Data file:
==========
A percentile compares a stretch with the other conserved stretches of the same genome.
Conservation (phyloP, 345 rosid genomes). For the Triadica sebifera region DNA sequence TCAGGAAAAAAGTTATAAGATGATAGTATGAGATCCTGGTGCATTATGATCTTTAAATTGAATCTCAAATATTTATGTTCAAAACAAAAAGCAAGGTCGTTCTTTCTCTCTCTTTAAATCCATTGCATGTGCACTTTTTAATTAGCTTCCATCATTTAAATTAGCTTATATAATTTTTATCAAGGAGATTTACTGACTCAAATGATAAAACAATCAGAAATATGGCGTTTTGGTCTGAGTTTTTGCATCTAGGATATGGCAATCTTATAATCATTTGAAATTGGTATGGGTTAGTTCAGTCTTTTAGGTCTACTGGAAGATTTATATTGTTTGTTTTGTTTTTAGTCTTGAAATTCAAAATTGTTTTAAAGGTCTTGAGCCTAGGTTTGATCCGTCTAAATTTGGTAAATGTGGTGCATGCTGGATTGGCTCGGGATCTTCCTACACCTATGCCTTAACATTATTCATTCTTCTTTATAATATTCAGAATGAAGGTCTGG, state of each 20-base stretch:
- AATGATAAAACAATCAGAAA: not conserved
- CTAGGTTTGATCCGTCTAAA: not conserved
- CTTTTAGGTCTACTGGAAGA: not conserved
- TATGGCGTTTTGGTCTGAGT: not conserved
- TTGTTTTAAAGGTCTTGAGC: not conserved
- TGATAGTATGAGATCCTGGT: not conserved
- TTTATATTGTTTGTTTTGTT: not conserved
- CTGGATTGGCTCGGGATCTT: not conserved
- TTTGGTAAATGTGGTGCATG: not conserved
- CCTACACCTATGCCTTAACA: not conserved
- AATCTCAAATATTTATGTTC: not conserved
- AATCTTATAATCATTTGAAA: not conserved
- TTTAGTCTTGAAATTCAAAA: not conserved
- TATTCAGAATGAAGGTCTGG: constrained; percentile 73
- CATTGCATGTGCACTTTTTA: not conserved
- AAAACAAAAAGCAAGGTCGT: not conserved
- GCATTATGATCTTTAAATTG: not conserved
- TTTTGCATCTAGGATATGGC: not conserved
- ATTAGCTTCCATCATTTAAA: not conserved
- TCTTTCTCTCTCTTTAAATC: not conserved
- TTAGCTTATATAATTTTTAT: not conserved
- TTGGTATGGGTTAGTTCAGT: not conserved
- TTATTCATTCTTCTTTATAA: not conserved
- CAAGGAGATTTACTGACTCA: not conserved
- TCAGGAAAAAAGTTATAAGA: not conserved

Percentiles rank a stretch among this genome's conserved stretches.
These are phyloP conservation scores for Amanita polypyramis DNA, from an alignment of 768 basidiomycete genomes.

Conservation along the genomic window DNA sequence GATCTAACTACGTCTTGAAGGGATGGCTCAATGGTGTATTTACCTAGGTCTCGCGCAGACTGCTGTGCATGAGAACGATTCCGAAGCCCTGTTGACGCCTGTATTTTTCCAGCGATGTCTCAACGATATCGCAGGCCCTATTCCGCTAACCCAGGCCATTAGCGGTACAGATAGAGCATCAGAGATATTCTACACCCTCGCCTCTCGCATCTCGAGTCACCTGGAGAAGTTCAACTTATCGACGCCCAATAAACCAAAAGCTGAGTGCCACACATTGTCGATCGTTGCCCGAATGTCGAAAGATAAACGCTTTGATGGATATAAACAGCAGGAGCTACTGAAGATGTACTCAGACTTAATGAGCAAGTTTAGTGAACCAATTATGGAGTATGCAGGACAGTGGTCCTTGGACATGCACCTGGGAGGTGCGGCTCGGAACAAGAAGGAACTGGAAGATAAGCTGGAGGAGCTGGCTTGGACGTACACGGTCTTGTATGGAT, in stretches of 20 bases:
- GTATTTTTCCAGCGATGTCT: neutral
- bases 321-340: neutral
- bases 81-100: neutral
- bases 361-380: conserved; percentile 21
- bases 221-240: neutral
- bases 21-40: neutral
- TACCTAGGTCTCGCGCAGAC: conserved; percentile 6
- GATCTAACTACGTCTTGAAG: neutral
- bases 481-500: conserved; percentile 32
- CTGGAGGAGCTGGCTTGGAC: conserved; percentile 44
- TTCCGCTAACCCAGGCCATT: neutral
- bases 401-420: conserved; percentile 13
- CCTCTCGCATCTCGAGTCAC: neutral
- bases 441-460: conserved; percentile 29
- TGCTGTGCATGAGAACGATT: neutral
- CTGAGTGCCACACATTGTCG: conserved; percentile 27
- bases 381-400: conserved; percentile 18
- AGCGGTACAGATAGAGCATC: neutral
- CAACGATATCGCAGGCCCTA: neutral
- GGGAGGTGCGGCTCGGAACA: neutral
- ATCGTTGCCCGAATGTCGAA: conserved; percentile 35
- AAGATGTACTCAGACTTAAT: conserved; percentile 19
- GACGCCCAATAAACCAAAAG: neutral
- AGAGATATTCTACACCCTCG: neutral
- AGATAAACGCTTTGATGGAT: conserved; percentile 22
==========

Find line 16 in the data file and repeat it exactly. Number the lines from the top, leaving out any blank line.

- TATTCAGAATGAAGGTCTGG: constrained; percentile 73